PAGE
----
Moving forward by looking back

Marianne Delorey of Colony Retirement Homes talks about  looking back and forgiving yourself instead of making new year's resolutions.
Marianne Delorey, Ph.D.

By Marianne Delorey, Ph.D.

The greatest hero is not he who subdues nations, but he who conquers himself.

~ John Jeffrey

It is a new year. Instead of making resolutions for the upcoming year, I am going to suggest we all make restitution for the previous years. This does not necessarily mean you have to pay back that $5 loan you borrowed from that coworker whose name you don’t remember, but rather start considering yourself worthy of your own forgiveness.

You have failed yourself. It doesn’t really matter how or why. We cannot live into our 50s and beyond without having failed our own goals or moral code at some point. I know we hate admitting our own hypocrisy, but let’s start by admitting we are all human and we cannot be perfect. Maybe you don’t listen to your doctor, and you eat too much junk food. Maybe you let your temper get the better of you and you snapped at your children. Maybe you judge your neighbor by the condition of their house, but your housekeeping isn’t perfect. Maybe you choose convenience over conviction. 

Lately, it seems the deck is stacked against us. Since COVID, getting coffee in a takeout cup instead of a reusable mug has been so much more justifiable. Since the pandemic, it seems everything has changed and I, for one, feel guilty all the time about what I could do better but just don’t. And it also seems that once you make one bad decision, it is easier to just coast than to start righting the ship.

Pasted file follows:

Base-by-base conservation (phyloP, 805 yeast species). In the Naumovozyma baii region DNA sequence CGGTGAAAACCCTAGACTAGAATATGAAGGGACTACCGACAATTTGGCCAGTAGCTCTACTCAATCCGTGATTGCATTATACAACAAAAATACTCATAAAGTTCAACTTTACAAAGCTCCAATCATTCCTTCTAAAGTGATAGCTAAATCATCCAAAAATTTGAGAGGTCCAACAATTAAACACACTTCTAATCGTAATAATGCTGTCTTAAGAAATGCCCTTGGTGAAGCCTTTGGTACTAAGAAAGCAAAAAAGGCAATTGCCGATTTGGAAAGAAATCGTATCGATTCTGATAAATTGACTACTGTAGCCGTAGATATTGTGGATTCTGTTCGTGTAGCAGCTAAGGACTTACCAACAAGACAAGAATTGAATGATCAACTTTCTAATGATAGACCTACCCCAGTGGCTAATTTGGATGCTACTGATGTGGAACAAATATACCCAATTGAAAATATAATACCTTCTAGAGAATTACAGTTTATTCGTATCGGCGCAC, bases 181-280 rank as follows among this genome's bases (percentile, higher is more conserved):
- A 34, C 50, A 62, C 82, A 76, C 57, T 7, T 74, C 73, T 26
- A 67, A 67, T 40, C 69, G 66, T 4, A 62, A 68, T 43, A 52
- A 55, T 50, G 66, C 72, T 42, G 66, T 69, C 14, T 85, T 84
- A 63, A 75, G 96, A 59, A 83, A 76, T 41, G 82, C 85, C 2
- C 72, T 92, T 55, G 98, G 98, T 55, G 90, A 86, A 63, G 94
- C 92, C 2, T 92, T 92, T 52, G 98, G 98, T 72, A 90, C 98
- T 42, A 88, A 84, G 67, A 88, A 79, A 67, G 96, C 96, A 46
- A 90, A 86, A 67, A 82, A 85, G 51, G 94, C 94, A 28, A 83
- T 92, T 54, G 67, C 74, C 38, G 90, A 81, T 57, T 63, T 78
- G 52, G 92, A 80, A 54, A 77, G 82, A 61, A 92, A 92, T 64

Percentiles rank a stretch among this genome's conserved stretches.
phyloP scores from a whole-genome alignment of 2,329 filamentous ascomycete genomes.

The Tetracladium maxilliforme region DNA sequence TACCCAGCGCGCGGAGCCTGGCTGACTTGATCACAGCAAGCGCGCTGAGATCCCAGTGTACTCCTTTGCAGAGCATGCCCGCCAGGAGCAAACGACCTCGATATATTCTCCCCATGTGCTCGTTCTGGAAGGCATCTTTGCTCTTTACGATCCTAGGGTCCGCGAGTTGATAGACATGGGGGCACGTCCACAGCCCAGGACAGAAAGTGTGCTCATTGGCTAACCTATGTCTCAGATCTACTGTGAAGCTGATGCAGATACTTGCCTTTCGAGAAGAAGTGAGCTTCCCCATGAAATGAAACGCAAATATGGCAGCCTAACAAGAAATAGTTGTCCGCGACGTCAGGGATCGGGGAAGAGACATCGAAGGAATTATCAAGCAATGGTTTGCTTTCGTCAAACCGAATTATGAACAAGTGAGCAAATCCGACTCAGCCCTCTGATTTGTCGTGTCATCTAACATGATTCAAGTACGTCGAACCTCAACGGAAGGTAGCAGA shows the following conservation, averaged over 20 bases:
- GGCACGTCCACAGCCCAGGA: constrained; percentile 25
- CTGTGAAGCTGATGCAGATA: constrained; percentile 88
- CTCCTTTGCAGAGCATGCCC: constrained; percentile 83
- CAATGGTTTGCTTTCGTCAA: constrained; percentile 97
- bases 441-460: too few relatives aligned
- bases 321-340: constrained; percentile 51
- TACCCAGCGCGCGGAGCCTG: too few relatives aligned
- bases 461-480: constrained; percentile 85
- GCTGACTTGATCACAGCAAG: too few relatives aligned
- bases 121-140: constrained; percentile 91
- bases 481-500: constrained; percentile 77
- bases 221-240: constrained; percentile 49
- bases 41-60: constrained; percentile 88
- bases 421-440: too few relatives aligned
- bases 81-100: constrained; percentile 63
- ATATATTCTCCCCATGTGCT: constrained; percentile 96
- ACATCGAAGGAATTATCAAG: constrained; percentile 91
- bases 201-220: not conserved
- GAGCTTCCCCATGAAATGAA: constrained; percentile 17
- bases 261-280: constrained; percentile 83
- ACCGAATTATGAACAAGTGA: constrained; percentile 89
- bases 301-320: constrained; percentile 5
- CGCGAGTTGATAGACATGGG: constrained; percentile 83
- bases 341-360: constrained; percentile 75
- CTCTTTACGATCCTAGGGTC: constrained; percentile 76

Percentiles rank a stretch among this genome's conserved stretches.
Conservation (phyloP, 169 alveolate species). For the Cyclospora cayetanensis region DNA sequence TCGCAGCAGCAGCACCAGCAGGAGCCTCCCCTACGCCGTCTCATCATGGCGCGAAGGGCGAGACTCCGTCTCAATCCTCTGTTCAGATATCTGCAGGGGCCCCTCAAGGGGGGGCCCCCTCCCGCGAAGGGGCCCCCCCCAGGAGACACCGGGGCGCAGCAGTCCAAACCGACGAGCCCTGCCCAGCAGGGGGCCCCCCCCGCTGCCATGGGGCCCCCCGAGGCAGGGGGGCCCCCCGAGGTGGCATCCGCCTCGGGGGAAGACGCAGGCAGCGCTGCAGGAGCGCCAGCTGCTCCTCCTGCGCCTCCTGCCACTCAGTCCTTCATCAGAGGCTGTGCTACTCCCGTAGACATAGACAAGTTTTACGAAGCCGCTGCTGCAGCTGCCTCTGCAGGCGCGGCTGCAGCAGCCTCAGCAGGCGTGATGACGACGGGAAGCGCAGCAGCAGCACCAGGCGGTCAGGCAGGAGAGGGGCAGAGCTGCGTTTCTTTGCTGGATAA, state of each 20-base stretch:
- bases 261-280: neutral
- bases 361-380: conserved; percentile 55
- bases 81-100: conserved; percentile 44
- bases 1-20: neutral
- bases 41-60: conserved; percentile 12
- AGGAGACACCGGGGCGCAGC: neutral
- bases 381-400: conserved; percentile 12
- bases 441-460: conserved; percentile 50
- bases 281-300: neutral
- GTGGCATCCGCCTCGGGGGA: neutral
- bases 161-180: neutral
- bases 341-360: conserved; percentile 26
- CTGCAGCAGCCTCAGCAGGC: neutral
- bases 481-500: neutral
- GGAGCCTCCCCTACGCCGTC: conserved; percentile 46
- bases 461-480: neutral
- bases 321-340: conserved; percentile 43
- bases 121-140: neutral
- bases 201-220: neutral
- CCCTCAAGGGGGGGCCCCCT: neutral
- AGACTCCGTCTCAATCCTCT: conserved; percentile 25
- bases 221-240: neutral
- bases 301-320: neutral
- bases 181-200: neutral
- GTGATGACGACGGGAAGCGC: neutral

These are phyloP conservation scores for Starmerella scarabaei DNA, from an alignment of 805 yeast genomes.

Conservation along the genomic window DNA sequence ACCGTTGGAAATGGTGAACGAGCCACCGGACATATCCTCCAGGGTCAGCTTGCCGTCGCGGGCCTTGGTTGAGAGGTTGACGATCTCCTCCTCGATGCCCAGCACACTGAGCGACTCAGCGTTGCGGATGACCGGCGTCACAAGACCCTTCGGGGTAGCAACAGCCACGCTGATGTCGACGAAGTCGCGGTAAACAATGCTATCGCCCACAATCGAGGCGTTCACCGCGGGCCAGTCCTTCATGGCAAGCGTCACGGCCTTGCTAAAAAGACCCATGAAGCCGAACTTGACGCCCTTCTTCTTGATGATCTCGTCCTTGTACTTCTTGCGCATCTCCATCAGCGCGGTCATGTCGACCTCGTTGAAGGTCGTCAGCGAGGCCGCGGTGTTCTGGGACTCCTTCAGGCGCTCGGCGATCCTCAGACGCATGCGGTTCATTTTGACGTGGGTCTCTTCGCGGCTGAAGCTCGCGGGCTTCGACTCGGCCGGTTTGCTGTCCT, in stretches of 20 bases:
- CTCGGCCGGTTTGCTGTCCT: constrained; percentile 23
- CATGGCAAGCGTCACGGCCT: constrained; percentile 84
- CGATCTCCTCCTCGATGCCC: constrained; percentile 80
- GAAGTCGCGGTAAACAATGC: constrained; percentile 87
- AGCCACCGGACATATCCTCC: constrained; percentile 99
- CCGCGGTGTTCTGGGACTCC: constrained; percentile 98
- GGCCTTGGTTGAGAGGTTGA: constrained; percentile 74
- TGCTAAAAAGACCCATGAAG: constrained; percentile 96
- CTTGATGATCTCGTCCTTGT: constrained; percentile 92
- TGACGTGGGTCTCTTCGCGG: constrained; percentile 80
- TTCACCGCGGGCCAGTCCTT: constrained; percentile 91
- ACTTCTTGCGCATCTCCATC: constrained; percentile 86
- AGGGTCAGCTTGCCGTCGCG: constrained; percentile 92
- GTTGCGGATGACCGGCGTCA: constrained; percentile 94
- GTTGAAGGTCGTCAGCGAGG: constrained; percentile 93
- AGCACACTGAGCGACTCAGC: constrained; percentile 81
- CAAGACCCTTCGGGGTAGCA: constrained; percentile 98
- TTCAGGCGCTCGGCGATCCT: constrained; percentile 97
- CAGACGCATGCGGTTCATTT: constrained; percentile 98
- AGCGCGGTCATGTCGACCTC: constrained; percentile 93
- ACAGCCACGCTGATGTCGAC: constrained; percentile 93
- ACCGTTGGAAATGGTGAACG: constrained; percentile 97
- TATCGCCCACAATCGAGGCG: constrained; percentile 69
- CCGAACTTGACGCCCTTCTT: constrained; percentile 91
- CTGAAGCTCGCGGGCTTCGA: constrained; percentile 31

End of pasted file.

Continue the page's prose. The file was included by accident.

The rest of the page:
But the new year is now and now is the time to make meaningful changes. But the changes cannot be prioritized. The first step is to actually forgive yourself for your role in not meeting your goals for the past. Pandemic or not, none of us need to carry that weight into the new year. Guilt bogs you down and prevents you from moving forward. 

It is important to remember that we are not done living at 50, 70, or even 90. We all have life left in us and we can all continue to live our best lives if we decide to move forward without the anchor of the past holding us in place or worse, dragging us down.

Once you decide to live, you are facing forward instead of looking backward. That is the time to set new goals, whatever they may be. And keep in mind it is never too late to be the person you want to be. Remember all the people who have achieved the extraordinary later in life.

  • Grandma Moses started painting in her 70s
  • Ina Garten wrote the Barefoot Contessa cookbook after 50.
  • Julia Child started cooking on her TV show in her 50s.
  • At the age of 74, Norman Maclean published his first and only novel, the 1976 best-selling book, “A River Runs Through It.”
  • Laura Ingalls Wilder published the Little House series of children’s books in her 60s.

And maybe none of us are going to be as famous as these people, but that doesn’t mean you can’t be the best version of yourself. You are not done living and it is not too late for some fantastic new goals. Consider my two most recent heroes:

Maggie, who decided at 53 she would run a marathon. She trained hard for months and met her goal this past October.

And Debra, who decided with her wife to step up her fitness in their late forties and who recently was able to deadlift 195 pounds.

These two cases are extraordinary because they are not. Maggie and Debra are people like you and me. They just decided to set a goal and reached it. You may not see them in the history books, but they are my personal heroes – great examples of later-life ladies whom I can aspire to be more like.

For 2023, make your resolution to forgive yourself so that you can start being your best you.



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